Sep 14, 2010
    Basically you need to understand how much voltage and current you need for the power transformer

    And depending on what tube and number of tubes what impedance and power handling you need from the output transformer.

    you can goof around with free goober designs from the net, or you can look at already established designs.
    My opinion you aint gonna reinvent the wheel, Fender Sunn Ampeg already figured it out long time ago.

    tube type is a preference for builder but I highly steer you towards beam tetrodes 6L6 6550 7027 or KT88

    6l6 x 4 80/100watts
    6550 x 4 160/200 watts

    good quad 6l6

    Bassman 100
    Bassman 135

    good quad 6550/7027/KT88

    Sunn Model T
    Ampeg V4B

    General Electric/RCA tube Data sheet will show you what voltages, current and impedance you need to get a push pull class AB1 amplifier its the most common for high power tube amps. the 135 and Model T being ultra linear, bassman 100 and V4B are not.

    6L6-GC , 6550 and attached 7027 the only data sheets you will ever need for a 100 to 200 watt bass amp. Look at voltages and current for a fixed bias AB1 pair on those sheets, double the current and half the impedance for a Quad for your transformers.
    Preamp design and output topolgy already done with the models I gave you.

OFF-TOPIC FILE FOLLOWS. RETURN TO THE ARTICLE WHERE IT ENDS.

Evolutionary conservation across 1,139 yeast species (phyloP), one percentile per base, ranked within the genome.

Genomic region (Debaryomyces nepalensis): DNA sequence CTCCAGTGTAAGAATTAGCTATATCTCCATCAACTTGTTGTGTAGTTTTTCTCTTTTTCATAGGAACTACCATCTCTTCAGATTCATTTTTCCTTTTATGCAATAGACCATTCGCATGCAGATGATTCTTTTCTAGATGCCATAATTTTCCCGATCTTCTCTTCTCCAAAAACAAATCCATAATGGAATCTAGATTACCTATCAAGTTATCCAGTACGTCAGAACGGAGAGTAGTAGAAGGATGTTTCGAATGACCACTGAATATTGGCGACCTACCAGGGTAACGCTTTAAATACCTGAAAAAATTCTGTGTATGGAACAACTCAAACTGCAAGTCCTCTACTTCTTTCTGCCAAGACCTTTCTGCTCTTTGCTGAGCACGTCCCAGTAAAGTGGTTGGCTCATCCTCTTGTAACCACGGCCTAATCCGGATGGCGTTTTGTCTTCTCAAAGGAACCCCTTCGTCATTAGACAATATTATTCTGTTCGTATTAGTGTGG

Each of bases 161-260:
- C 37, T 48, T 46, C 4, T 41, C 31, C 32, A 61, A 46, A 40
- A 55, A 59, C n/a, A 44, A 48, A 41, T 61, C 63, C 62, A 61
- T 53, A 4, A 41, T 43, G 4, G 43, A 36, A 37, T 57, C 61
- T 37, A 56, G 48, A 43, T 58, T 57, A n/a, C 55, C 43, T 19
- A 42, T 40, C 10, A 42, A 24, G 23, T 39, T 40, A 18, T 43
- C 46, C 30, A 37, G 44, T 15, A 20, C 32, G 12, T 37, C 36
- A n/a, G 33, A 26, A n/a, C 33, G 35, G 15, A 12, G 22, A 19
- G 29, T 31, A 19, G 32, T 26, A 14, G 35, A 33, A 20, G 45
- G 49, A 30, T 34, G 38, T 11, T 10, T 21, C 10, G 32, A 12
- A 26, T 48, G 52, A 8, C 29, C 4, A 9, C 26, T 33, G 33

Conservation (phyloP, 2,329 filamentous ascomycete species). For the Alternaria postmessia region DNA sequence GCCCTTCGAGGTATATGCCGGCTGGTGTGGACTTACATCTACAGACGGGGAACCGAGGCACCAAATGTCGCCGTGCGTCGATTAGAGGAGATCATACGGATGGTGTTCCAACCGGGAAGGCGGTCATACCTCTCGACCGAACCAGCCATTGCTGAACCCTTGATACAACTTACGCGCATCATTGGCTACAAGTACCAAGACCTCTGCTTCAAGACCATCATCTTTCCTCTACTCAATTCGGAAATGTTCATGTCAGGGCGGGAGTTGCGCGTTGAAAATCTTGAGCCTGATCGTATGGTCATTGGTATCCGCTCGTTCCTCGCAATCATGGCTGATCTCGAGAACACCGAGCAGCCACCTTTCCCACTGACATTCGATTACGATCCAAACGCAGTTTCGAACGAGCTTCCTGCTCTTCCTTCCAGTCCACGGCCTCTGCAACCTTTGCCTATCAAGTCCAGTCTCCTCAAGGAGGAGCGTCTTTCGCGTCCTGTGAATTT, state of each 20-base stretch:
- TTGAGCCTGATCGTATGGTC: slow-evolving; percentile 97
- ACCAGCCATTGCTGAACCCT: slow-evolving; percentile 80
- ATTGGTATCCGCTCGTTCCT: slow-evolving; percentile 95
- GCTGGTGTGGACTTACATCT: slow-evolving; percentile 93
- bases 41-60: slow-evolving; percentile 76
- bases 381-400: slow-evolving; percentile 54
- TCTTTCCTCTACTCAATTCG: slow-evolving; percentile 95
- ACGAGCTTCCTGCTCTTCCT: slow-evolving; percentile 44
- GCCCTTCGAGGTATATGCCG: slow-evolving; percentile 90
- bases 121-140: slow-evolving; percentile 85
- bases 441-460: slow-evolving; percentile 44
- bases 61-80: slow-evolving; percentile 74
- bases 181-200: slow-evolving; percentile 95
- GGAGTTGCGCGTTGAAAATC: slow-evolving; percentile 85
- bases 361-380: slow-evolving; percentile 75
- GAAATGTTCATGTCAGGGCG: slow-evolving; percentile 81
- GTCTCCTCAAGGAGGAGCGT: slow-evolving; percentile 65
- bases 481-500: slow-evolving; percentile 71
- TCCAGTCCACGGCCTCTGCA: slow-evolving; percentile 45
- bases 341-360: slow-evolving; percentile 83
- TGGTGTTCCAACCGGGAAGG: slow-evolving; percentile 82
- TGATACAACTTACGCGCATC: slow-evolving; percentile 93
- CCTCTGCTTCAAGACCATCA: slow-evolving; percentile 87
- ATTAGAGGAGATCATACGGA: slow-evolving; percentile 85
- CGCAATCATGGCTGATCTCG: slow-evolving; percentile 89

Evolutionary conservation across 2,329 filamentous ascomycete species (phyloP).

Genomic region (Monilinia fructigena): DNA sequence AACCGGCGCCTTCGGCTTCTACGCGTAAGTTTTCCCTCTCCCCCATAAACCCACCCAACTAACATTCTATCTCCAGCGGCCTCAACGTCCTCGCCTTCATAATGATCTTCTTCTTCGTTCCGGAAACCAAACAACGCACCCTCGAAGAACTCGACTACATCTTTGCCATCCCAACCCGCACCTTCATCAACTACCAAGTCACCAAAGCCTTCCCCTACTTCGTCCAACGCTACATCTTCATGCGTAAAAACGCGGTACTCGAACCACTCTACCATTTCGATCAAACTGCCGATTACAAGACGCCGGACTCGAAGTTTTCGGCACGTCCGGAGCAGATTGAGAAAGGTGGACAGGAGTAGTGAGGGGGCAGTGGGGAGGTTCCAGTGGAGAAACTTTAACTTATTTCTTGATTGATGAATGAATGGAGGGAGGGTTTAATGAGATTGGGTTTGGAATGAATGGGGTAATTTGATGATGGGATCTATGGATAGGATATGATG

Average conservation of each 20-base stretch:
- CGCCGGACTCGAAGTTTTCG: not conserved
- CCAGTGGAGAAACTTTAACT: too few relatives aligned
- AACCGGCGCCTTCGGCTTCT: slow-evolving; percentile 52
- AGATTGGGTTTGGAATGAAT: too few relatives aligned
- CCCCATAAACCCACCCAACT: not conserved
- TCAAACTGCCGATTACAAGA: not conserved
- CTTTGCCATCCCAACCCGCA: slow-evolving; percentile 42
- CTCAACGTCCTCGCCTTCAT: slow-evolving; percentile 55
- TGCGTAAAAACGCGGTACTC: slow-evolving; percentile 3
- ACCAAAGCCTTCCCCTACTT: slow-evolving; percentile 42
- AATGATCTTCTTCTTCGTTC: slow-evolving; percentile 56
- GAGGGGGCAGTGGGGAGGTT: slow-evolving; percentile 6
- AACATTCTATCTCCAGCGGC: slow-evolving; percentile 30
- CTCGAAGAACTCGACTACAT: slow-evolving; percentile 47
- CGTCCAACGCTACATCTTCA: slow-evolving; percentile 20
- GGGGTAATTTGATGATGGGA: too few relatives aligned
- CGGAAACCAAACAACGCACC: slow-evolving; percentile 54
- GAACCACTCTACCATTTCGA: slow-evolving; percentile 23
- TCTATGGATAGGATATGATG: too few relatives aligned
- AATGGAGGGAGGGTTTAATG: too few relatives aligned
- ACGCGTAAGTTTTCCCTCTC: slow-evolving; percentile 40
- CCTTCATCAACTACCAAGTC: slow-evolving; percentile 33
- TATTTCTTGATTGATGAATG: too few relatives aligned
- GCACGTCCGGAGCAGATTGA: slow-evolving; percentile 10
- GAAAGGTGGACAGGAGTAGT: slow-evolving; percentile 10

Good luck alot more to it, but a good start.

    Attached Files:

  9. bb5000


    May 30, 2006
    Sundsvall, Sweden
    I guess that I took the "crash course". I ordered the Weber AB200 kit in Nov 2009, studied the subject (mostly safety procedures, first startup etc) and started building when the kit arrived by mid-Jan 2010. Spent a couple of months with troubleshooting & tweaking, because the power transformer didn't follow the original specifications. Since then I have read a lot of books on the subject and I've joined a lot of forums where tube amps are discussed.

    Start with a small kit + read up on safety.
  10. As mentioned above, AX84 has a lot of great info. I don't attest to have a lot of experience building from the ground up, but I have found that it is much more cost effective to buy amps in disrepair (depending on the state...) and get them up to spec with new components. You learn a lot in the process, and to me it's a much more rewarding to take something that might just barely work and return it to its former glory.